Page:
Sana’a (GPA) – Just before noon today, Yemen’s Army and Popular Committees Air Defense shot down a reconnaissance drone hovering over the capital city of Sana’a.
Manufactured by the U.S. company General Atomics, the MQ9 aka Reaper drone includes a radar system and is one of the largest unmanned and semi-autonomous aircraft. Each unit costs about $56 million after including production costs and added technology.
Yemen’s Air Defense forces shot down the drone using a surface-to-air missile. General Ibrahim al-Shami said this event is a significant step forward for Yemen’s air defense commenting on the military progress Yemeni forces have made. He also said that this event sends a strong message to the enemy and their western backers.
Yemen’s resistance forces have dramatically advanced militarily since the beginning of the war. Earlier this year, Yemen’s Ministry of Defense unveiled homemade long-range ballistic missiles called the Volcano H2 or Borkan H2. More recently they released a series of homemade high-powered sniper rifles.
Yemeni forces aim to continue their military operations against the Saudi regime and their allies in retaliation for the ongoing aggression and devastating air strike campaign. Tens of thousands have died just from air strikes and artillery alone. Tens of thousands more have died due to the ongoing siege which restricts food and other imports. The blockade has also triggered a globally unprecedented cholera outbreak killing roughly 3,000. Experts estimate 1 million will become infected by the end of the year.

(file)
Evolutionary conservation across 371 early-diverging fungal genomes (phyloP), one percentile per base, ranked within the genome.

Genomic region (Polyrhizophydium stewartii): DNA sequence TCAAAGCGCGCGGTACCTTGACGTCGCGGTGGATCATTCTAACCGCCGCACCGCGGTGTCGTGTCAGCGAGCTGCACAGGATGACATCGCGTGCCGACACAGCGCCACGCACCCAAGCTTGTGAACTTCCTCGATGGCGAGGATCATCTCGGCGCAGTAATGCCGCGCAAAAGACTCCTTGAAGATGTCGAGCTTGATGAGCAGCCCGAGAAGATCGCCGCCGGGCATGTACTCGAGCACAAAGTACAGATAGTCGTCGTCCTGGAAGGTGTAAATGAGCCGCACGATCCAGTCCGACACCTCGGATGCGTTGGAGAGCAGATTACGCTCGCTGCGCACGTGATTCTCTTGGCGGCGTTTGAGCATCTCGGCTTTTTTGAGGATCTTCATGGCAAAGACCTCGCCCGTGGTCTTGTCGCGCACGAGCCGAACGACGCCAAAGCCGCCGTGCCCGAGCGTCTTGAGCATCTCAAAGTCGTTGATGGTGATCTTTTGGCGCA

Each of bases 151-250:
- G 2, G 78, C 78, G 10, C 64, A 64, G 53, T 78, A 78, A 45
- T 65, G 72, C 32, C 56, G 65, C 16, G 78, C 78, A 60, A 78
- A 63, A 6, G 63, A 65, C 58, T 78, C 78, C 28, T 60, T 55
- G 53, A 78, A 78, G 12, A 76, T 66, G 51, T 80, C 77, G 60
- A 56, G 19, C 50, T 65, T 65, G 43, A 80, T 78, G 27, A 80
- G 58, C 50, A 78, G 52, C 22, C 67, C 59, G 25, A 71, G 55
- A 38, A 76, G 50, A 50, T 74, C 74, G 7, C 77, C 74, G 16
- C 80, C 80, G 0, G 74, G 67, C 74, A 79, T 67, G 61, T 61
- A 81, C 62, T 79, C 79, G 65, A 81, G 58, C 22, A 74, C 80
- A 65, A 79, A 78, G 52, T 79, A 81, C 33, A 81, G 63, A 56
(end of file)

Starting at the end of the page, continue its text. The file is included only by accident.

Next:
The borderline famine and cholera epidemic is not unintentional but rather part of the aggressors’ strategy as they attempt to beat Yemen’s resistance into submission and deteriorate morale.
The war against Yemen which recently passed 900 days would not be possible without support from the United States and other western countries who provide weapons and military support to the Gulf states.
Founder and editor of Geopolitics Alert, Randi Nord is a US-based geopolitical analyst and content strategist. She covers US imperialism with a special focus on Yemen, Iran, and Lebanon. Born in Detroit, Michigan, she started learning about the media’s pivotal role in selling “humanitarian” interventions as a teenager during the aftermath of 9/11 and Iraq war. Randi Nord has lived in the Empire’s neoliberal tropical paradise (Kingdom of Hawai’i) and Lebanon. She frequently participates in the UN Human Rights Council as a guest of NGOs speaking about Yemen.